• Fostering quality assurance on a national level by leveraging the government’s convening power and bringing together national and international stakeholders to strengthen coordination and exchange of good practices.This allows for the ongoing development and learning of existing and new security quality assurance measures. While this may seem a rather basic area for software supply chain security, a tremendous number of initiatives have been undertaken in recent years in these growing fields, supported by major government-led initiatives. An example of international coordination on conformity assessments among EU member states is the European Cybersecurity Certification Group and its multistakeholder equivalent, the Stakeholder Cybersecurity Certification Group.
  • Emphasizing that not all organizations or technology products are the same. Governments should issue guidancetailored to specific needs of particular industries and organization types regarding the implementation of secure software development practices. For instance, both the European Union Agency for Cybersecurity (ENISA) and NIST have published guidance to this effect, focusing on different stakeholders.
  • Establishing CVD policies to drive the adoption of vulnerability disclosure and reporting. In a first step, government entities that develop software should establish CVD policies and adapt respective processes. Relatedly, government procurement requirements should require technology vendors to have organizational CVD policies in place. Instead of isolated efforts, governments can create a whole-of-government approach to CVD and mandate that all government agencies develop CVD policies, as the U.S. government has done. Alternatively, a government could designate one entity to handle CVD for all other government entities, as is the case with Japan.
  • Convening SBOM stakeholders to discuss challenges and uses of SBOM and to conduct prototyping and evaluations with the goal of helping SBOM get off the ground and drive adoption.

Level 3: Breaking New Ground

The way to lead in software supply chain security is hard. This is the route that ambitious governments decide to take because they understand that these actions, difficult as they may be to take, are critical to secure software supply chains, ensure digital security, and strengthen trust. These far more advanced actions require much greater resources and significant capacities to accomplish their successful implementation. Given their nature at the cutting edge of supply chain security, their timeline is much longer because of their greater complexity and the novel ground they cover.

These advanced measures include:

  • Strengthening quality assurance by providing dedicated government fundingfor effective measures, tools, and standards and establishing harmonized regulationon conformity assessment schemes and product security labeling schemes.
  • Mandating through regulation that software developers and technology providers adhere to secure software development practices that are based on recognized, international standards.
  • Implementing a national legal CVD framework that requires (certain) software-developing entities to adapt a legally binding CVD policy for their organization and technology products.The 2022 EU Cyber Resilience Act draft legislation would prescribe this for all vendors of products with digital elements.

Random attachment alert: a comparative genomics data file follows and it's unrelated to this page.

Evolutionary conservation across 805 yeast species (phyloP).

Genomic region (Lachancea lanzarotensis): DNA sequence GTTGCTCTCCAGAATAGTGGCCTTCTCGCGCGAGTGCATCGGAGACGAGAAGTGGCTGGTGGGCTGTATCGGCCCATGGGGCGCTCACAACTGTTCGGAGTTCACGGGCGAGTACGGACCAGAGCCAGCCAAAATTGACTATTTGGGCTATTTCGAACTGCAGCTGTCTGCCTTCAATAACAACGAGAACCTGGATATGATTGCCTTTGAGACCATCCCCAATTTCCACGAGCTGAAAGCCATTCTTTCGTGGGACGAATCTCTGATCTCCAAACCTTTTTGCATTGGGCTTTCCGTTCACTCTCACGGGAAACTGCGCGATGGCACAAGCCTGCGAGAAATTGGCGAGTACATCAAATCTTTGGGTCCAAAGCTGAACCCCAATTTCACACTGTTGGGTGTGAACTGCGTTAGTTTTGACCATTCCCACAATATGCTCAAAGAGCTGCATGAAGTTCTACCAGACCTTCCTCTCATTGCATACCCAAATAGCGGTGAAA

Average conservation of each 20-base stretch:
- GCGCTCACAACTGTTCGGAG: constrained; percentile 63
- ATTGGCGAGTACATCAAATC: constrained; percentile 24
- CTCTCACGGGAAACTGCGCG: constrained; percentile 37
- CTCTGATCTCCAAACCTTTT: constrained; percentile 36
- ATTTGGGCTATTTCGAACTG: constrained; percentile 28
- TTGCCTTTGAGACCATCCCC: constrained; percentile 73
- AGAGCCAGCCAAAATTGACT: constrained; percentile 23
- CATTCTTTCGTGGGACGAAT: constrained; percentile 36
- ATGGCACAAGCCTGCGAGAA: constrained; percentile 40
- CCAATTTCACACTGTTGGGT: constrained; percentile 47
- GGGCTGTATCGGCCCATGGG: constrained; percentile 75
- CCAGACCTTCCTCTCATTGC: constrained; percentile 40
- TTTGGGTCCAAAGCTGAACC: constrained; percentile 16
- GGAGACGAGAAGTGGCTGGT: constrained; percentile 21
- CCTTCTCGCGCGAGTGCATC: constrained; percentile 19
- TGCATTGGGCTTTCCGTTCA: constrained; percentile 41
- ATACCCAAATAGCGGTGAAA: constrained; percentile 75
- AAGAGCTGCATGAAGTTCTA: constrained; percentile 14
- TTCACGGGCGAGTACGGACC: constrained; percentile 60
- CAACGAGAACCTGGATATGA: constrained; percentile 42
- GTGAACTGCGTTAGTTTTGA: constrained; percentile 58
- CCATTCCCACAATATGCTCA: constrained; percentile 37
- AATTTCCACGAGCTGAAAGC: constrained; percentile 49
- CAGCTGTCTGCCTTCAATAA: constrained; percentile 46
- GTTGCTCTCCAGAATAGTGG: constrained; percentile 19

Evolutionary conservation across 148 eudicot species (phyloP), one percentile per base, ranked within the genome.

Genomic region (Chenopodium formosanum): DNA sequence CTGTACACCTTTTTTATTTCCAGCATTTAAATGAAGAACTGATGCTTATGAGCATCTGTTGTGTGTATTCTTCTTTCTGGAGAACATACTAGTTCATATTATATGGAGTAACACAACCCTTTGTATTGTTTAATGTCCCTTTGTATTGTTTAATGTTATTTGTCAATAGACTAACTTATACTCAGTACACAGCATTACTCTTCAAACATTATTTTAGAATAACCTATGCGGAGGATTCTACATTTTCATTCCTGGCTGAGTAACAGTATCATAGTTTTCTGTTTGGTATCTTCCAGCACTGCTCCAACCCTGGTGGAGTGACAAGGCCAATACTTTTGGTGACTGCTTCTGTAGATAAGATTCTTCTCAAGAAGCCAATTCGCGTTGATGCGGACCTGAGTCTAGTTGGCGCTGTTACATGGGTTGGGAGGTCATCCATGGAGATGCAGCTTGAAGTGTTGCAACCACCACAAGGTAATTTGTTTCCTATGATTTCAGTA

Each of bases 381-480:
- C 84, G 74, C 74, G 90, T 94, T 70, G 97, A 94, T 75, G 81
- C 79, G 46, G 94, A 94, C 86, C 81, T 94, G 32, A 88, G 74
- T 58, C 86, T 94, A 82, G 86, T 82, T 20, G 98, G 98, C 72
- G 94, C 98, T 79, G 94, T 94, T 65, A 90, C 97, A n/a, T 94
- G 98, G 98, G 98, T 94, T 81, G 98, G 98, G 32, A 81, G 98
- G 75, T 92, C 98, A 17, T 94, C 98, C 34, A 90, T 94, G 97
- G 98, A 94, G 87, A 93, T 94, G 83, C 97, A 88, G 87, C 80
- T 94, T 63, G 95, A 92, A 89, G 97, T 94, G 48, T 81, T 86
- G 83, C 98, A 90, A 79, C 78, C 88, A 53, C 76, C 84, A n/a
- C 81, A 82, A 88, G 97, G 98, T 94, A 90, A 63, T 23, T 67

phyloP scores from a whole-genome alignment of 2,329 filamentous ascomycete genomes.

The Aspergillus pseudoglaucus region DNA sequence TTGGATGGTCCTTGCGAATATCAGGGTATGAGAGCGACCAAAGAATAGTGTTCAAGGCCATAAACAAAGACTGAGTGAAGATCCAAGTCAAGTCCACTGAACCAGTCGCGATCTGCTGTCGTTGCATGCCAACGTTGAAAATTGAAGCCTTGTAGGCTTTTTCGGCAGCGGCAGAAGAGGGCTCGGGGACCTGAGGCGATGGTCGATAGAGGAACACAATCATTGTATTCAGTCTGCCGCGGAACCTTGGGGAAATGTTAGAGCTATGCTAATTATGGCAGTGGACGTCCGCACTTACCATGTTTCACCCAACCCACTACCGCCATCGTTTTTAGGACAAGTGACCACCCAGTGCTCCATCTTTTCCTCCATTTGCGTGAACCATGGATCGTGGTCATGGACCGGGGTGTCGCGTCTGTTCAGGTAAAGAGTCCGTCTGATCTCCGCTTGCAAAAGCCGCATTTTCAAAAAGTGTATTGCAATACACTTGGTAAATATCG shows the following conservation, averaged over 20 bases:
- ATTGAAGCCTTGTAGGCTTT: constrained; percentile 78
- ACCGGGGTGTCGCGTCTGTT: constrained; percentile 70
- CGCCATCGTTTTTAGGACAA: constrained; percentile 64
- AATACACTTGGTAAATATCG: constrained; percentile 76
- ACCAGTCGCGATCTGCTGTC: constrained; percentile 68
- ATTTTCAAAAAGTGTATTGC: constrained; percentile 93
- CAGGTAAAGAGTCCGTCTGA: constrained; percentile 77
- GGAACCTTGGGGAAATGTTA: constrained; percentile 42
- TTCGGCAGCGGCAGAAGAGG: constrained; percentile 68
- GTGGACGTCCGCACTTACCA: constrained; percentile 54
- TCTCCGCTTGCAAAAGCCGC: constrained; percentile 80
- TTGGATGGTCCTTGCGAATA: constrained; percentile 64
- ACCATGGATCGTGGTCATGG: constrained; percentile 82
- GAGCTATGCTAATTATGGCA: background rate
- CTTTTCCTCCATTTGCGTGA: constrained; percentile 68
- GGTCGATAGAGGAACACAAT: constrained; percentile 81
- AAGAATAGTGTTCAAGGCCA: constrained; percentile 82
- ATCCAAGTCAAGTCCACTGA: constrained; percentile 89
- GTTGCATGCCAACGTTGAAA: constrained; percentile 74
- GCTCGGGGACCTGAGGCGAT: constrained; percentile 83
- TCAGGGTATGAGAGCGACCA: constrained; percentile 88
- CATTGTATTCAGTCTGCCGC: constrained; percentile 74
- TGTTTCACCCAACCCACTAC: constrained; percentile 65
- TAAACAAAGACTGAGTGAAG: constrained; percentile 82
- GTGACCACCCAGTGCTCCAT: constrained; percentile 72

• Mandating the use of SBOMs for entities selling software, technology, and services to critical infrastructure providers and allocating funding to advance the SBOM development, specifically data formats and technical tools to automate the rapid exchange of relevant SBOM data to help detect, communicate, and mitigate security vulnerabilities with partners. The Cyber Resilience Act draft legislation contains provisions to this effect, and, according to Executive Order 14028 in combination with White House Office of Management and Budget Memorandum M-22-18, software vendors from whom U.S. federal agencies choose to solicit SBOM documentation need to provide this data in one of three data formats specified in a guidance document by the U.S. NTIA.
  • Establishing a product liability regime for software products. While there is little experience with this instrument, the 2022 Cyber Resilience Act draft legislation envisions a strict liability regime that would also cover stand-alone software. When developing any regulation in this field, policymakers need to consider how it will affect subject matter experts and individual developers, who typically have fewer resources and may thus be disproportionately affected by regulatory burdens.

These three levels for taking action show that all governments, tailored to their existing policies, requirements, and capabilities, can and must take action to tackle software supply chain insecurity. Previous compromises exploiting weaknesses in software supply chains are too numerous to ignore and have affected people and organizations all around the world. It is time for a broader range of governments to start creating effective policies and implementing measures. The new U.S. National Cybersecurity Strategy as well as current EU cybersecurity proposals are important milestones as they incorporate many of the report‘s findings and recommendations. This creates momentum for important change that policymakers and the industry together should work to capitalize on in order to reduce the attack surface of software for users worldwide, for the benefit of all users and the rapidly growing digital economy.